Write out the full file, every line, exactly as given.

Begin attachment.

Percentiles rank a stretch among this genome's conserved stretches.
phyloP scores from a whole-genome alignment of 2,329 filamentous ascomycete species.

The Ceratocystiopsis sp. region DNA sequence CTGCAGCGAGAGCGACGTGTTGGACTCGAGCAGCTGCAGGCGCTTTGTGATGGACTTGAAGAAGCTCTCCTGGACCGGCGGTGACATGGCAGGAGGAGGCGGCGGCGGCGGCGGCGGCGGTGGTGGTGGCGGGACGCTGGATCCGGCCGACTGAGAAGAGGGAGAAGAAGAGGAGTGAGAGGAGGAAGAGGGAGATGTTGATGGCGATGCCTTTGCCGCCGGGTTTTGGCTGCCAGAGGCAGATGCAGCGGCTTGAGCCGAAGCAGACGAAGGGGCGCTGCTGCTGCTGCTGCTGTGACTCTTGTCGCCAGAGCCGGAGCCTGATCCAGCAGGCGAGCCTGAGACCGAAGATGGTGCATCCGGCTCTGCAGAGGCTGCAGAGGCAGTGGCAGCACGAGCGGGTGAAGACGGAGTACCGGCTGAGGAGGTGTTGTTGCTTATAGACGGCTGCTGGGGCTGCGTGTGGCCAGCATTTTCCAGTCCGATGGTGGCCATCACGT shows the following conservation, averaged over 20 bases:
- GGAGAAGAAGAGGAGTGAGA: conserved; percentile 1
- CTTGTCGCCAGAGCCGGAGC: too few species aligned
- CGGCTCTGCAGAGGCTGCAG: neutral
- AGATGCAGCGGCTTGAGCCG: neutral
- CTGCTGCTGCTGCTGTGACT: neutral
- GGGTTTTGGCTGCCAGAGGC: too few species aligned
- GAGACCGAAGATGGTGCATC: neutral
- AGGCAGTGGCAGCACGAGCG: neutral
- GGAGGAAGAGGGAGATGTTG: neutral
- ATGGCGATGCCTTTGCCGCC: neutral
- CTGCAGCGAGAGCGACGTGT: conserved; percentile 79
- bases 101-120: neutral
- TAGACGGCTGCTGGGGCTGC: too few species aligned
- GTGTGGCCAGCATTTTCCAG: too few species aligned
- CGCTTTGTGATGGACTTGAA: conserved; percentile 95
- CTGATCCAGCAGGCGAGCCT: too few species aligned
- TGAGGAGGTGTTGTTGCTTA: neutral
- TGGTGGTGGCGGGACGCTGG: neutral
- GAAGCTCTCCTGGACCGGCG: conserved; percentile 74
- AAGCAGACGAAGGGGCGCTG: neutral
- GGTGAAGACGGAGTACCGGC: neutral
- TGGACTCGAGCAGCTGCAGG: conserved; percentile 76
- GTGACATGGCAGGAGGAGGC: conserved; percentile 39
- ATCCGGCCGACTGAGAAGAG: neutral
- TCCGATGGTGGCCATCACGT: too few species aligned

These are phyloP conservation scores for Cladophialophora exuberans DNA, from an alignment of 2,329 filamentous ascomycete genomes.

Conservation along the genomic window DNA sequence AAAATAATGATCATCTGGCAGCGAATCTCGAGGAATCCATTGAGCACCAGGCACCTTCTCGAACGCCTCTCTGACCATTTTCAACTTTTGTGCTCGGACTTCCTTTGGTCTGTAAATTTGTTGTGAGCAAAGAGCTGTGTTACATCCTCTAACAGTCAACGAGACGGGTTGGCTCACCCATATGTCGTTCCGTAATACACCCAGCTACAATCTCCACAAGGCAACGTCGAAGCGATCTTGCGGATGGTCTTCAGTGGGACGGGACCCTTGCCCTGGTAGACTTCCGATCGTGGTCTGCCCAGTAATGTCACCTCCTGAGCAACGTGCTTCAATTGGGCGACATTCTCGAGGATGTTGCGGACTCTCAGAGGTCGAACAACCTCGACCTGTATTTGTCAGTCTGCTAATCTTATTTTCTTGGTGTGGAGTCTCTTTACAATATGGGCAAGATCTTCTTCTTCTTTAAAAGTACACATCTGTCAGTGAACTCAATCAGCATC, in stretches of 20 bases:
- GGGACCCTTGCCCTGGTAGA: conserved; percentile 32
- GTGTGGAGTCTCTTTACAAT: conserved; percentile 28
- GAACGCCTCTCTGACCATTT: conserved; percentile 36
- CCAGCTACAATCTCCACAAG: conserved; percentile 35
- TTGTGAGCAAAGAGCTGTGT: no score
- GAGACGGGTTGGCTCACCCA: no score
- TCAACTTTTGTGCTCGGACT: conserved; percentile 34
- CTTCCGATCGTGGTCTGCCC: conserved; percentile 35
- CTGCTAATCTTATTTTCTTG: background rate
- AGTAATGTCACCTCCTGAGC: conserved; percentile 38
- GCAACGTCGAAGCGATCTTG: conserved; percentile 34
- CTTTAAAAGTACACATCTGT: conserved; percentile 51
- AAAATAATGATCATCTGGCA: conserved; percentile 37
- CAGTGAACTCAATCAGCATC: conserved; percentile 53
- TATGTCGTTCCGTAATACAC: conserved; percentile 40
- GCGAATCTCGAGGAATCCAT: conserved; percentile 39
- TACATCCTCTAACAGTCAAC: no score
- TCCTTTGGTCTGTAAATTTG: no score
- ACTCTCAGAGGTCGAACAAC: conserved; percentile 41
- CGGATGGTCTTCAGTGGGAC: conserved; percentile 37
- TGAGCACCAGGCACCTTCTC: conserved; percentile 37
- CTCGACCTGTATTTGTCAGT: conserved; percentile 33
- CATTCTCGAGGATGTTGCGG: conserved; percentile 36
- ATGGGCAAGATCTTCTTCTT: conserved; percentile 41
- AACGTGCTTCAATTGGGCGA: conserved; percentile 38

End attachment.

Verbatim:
Percentiles rank a stretch among this genome's conserved stretches.
phyloP scores from a whole-genome alignment of 2,329 filamentous ascomycete species.

The Ceratocystiopsis sp. region DNA sequence CTGCAGCGAGAGCGACGTGTTGGACTCGAGCAGCTGCAGGCGCTTTGTGATGGACTTGAAGAAGCTCTCCTGGACCGGCGGTGACATGGCAGGAGGAGGCGGCGGCGGCGGCGGCGGCGGTGGTGGTGGCGGGACGCTGGATCCGGCCGACTGAGAAGAGGGAGAAGAAGAGGAGTGAGAGGAGGAAGAGGGAGATGTTGATGGCGATGCCTTTGCCGCCGGGTTTTGGCTGCCAGAGGCAGATGCAGCGGCTTGAGCCGAAGCAGACGAAGGGGCGCTGCTGCTGCTGCTGCTGTGACTCTTGTCGCCAGAGCCGGAGCCTGATCCAGCAGGCGAGCCTGAGACCGAAGATGGTGCATCCGGCTCTGCAGAGGCTGCAGAGGCAGTGGCAGCACGAGCGGGTGAAGACGGAGTACCGGCTGAGGAGGTGTTGTTGCTTATAGACGGCTGCTGGGGCTGCGTGTGGCCAGCATTTTCCAGTCCGATGGTGGCCATCACGT shows the following conservation, averaged over 20 bases:
- GGAGAAGAAGAGGAGTGAGA: conserved; percentile 1
- CTTGTCGCCAGAGCCGGAGC: too few species aligned
- CGGCTCTGCAGAGGCTGCAG: neutral
- AGATGCAGCGGCTTGAGCCG: neutral
- CTGCTGCTGCTGCTGTGACT: neutral
- GGGTTTTGGCTGCCAGAGGC: too few species aligned
- GAGACCGAAGATGGTGCATC: neutral
- AGGCAGTGGCAGCACGAGCG: neutral
- GGAGGAAGAGGGAGATGTTG: neutral
- ATGGCGATGCCTTTGCCGCC: neutral
- CTGCAGCGAGAGCGACGTGT: conserved; percentile 79
- bases 101-120: neutral
- TAGACGGCTGCTGGGGCTGC: too few species aligned
- GTGTGGCCAGCATTTTCCAG: too few species aligned
- CGCTTTGTGATGGACTTGAA: conserved; percentile 95
- CTGATCCAGCAGGCGAGCCT: too few species aligned
- TGAGGAGGTGTTGTTGCTTA: neutral
- TGGTGGTGGCGGGACGCTGG: neutral
- GAAGCTCTCCTGGACCGGCG: conserved; percentile 74
- AAGCAGACGAAGGGGCGCTG: neutral
- GGTGAAGACGGAGTACCGGC: neutral
- TGGACTCGAGCAGCTGCAGG: conserved; percentile 76
- GTGACATGGCAGGAGGAGGC: conserved; percentile 39
- ATCCGGCCGACTGAGAAGAG: neutral
- TCCGATGGTGGCCATCACGT: too few species aligned

These are phyloP conservation scores for Cladophialophora exuberans DNA, from an alignment of 2,329 filamentous ascomycete genomes.

Conservation along the genomic window DNA sequence AAAATAATGATCATCTGGCAGCGAATCTCGAGGAATCCATTGAGCACCAGGCACCTTCTCGAACGCCTCTCTGACCATTTTCAACTTTTGTGCTCGGACTTCCTTTGGTCTGTAAATTTGTTGTGAGCAAAGAGCTGTGTTACATCCTCTAACAGTCAACGAGACGGGTTGGCTCACCCATATGTCGTTCCGTAATACACCCAGCTACAATCTCCACAAGGCAACGTCGAAGCGATCTTGCGGATGGTCTTCAGTGGGACGGGACCCTTGCCCTGGTAGACTTCCGATCGTGGTCTGCCCAGTAATGTCACCTCCTGAGCAACGTGCTTCAATTGGGCGACATTCTCGAGGATGTTGCGGACTCTCAGAGGTCGAACAACCTCGACCTGTATTTGTCAGTCTGCTAATCTTATTTTCTTGGTGTGGAGTCTCTTTACAATATGGGCAAGATCTTCTTCTTCTTTAAAAGTACACATCTGTCAGTGAACTCAATCAGCATC, in stretches of 20 bases:
- GGGACCCTTGCCCTGGTAGA: conserved; percentile 32
- GTGTGGAGTCTCTTTACAAT: conserved; percentile 28
- GAACGCCTCTCTGACCATTT: conserved; percentile 36
- CCAGCTACAATCTCCACAAG: conserved; percentile 35
- TTGTGAGCAAAGAGCTGTGT: no score
- GAGACGGGTTGGCTCACCCA: no score
- TCAACTTTTGTGCTCGGACT: conserved; percentile 34
- CTTCCGATCGTGGTCTGCCC: conserved; percentile 35
- CTGCTAATCTTATTTTCTTG: background rate
- AGTAATGTCACCTCCTGAGC: conserved; percentile 38
- GCAACGTCGAAGCGATCTTG: conserved; percentile 34
- CTTTAAAAGTACACATCTGT: conserved; percentile 51
- AAAATAATGATCATCTGGCA: conserved; percentile 37
- CAGTGAACTCAATCAGCATC: conserved; percentile 53
- TATGTCGTTCCGTAATACAC: conserved; percentile 40
- GCGAATCTCGAGGAATCCAT: conserved; percentile 39
- TACATCCTCTAACAGTCAAC: no score
- TCCTTTGGTCTGTAAATTTG: no score
- ACTCTCAGAGGTCGAACAAC: conserved; percentile 41
- CGGATGGTCTTCAGTGGGAC: conserved; percentile 37
- TGAGCACCAGGCACCTTCTC: conserved; percentile 37
- CTCGACCTGTATTTGTCAGT: conserved; percentile 33
- CATTCTCGAGGATGTTGCGG: conserved; percentile 36
- ATGGGCAAGATCTTCTTCTT: conserved; percentile 41
- AACGTGCTTCAATTGGGCGA: conserved; percentile 38